“The real world matters to customers.”
Amazon is building the anti-metaverse with 'ambient intelligence'
Amidst an hour of product updates, Amazon suggests pervasive access to Wi-Fi and Alexa is an alternative to the tech industry's obsession with mixed reality.
In the short hour Amazon jam packs with product releases every Fall, it can be hard to see the forest for the trees on why the company might need to sell both a sleep tracking alarm clock and, say, a robot.
But as Amazon figures out how to best offer “ambient intelligence” — products where computers and interfaces driven by screens fade into the background in favor of proactive information and natural, voice-driven interactions — filling every possible niche with its Alexa voice assistant might seem like a valid solution.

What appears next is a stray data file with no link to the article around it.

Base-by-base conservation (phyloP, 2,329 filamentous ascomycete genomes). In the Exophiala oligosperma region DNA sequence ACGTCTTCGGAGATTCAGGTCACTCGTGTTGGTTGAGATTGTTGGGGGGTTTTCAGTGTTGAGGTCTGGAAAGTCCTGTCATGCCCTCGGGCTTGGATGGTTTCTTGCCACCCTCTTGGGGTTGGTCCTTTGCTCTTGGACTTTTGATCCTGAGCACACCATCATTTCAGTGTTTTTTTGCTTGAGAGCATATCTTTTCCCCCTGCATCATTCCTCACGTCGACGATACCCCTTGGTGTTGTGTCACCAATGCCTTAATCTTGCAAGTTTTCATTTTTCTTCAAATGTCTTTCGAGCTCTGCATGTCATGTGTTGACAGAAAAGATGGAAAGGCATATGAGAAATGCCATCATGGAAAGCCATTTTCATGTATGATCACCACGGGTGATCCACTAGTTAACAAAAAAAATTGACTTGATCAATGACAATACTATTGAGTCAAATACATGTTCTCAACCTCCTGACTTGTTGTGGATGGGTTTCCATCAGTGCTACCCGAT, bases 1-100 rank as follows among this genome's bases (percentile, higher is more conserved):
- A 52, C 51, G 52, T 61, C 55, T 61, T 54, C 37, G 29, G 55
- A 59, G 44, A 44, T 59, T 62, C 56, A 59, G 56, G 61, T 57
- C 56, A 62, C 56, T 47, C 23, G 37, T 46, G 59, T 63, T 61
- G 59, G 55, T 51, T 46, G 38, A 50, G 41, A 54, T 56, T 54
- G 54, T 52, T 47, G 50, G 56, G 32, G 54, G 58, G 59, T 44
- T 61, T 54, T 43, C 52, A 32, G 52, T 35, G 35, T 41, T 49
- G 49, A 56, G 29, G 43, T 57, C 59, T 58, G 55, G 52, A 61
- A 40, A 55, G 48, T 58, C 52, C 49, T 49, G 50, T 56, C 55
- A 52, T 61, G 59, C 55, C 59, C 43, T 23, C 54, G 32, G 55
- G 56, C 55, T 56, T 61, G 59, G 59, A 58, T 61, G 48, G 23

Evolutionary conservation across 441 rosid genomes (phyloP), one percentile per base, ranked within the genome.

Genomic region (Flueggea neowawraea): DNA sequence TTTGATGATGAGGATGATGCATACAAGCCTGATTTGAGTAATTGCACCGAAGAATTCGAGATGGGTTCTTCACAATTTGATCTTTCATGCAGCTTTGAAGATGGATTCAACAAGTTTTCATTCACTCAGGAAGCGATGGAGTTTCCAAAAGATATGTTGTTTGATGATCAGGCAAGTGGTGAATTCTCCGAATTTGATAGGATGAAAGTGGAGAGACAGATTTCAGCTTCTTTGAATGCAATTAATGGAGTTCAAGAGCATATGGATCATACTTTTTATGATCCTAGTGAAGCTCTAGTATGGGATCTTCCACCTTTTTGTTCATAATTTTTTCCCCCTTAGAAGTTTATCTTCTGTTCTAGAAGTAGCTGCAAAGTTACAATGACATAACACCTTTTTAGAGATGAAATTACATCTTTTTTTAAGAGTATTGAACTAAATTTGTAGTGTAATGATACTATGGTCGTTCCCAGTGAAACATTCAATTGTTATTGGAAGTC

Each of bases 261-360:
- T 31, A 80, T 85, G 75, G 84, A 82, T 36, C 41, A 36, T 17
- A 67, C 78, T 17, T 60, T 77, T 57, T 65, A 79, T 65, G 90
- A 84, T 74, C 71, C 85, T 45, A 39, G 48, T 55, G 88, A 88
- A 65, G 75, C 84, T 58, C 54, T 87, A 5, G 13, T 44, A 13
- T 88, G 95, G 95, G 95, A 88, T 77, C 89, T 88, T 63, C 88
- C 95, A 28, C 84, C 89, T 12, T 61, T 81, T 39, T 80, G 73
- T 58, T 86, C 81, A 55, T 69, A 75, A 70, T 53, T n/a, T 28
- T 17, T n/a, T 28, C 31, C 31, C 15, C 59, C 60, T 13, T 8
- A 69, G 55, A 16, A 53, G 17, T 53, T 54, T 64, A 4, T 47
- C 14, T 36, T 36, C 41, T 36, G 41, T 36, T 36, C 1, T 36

This year, Amazon framed its products around reducing distractions and limiting screen time, but its most interesting announcement might be how it’s now subtly positioning itself against the current industry obsession with mixed reality and the metaverse.
What is “ambient intelligence?”
Ambient computing, or “ambient intelligence” as Amazon specifically refers to the thinking behind its products, is about making the computer “disappear.” That can happen in different ways, but Amazon has identified three main descriptors for its own “ambiently intelligent” devices. They’re intuitive, proactive, and personalized.